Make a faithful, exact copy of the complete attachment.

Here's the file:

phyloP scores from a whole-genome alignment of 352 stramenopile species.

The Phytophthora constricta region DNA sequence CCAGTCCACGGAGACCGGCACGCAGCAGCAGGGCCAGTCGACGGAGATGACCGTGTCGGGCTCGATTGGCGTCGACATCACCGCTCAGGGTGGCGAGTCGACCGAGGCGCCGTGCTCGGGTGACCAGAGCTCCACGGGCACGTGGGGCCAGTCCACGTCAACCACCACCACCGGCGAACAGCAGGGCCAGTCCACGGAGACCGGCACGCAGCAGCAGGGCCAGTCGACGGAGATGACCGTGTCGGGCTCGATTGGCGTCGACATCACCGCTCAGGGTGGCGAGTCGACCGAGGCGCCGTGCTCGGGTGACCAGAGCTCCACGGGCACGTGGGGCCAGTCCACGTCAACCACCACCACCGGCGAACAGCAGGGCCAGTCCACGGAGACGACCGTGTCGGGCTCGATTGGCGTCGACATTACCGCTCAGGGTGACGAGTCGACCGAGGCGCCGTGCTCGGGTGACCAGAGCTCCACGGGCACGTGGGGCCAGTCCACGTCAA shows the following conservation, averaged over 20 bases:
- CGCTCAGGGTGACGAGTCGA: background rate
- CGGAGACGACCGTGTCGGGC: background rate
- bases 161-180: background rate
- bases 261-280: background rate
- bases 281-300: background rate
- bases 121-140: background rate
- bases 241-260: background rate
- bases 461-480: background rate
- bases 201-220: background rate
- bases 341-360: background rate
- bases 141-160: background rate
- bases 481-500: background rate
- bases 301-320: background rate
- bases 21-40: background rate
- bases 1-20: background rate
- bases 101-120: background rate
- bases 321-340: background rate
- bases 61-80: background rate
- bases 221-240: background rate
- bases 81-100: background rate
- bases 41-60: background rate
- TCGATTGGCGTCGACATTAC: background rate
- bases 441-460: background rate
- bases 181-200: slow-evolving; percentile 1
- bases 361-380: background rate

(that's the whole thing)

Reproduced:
phyloP scores from a whole-genome alignment of 352 stramenopile species.

The Phytophthora constricta region DNA sequence CCAGTCCACGGAGACCGGCACGCAGCAGCAGGGCCAGTCGACGGAGATGACCGTGTCGGGCTCGATTGGCGTCGACATCACCGCTCAGGGTGGCGAGTCGACCGAGGCGCCGTGCTCGGGTGACCAGAGCTCCACGGGCACGTGGGGCCAGTCCACGTCAACCACCACCACCGGCGAACAGCAGGGCCAGTCCACGGAGACCGGCACGCAGCAGCAGGGCCAGTCGACGGAGATGACCGTGTCGGGCTCGATTGGCGTCGACATCACCGCTCAGGGTGGCGAGTCGACCGAGGCGCCGTGCTCGGGTGACCAGAGCTCCACGGGCACGTGGGGCCAGTCCACGTCAACCACCACCACCGGCGAACAGCAGGGCCAGTCCACGGAGACGACCGTGTCGGGCTCGATTGGCGTCGACATTACCGCTCAGGGTGACGAGTCGACCGAGGCGCCGTGCTCGGGTGACCAGAGCTCCACGGGCACGTGGGGCCAGTCCACGTCAA shows the following conservation, averaged over 20 bases:
- CGCTCAGGGTGACGAGTCGA: background rate
- CGGAGACGACCGTGTCGGGC: background rate
- bases 161-180: background rate
- bases 261-280: background rate
- bases 281-300: background rate
- bases 121-140: background rate
- bases 241-260: background rate
- bases 461-480: background rate
- bases 201-220: background rate
- bases 341-360: background rate
- bases 141-160: background rate
- bases 481-500: background rate
- bases 301-320: background rate
- bases 21-40: background rate
- bases 1-20: background rate
- bases 101-120: background rate
- bases 321-340: background rate
- bases 61-80: background rate
- bases 221-240: background rate
- bases 81-100: background rate
- bases 41-60: background rate
- TCGATTGGCGTCGACATTAC: background rate
- bases 441-460: background rate
- bases 181-200: slow-evolving; percentile 1
- bases 361-380: background rate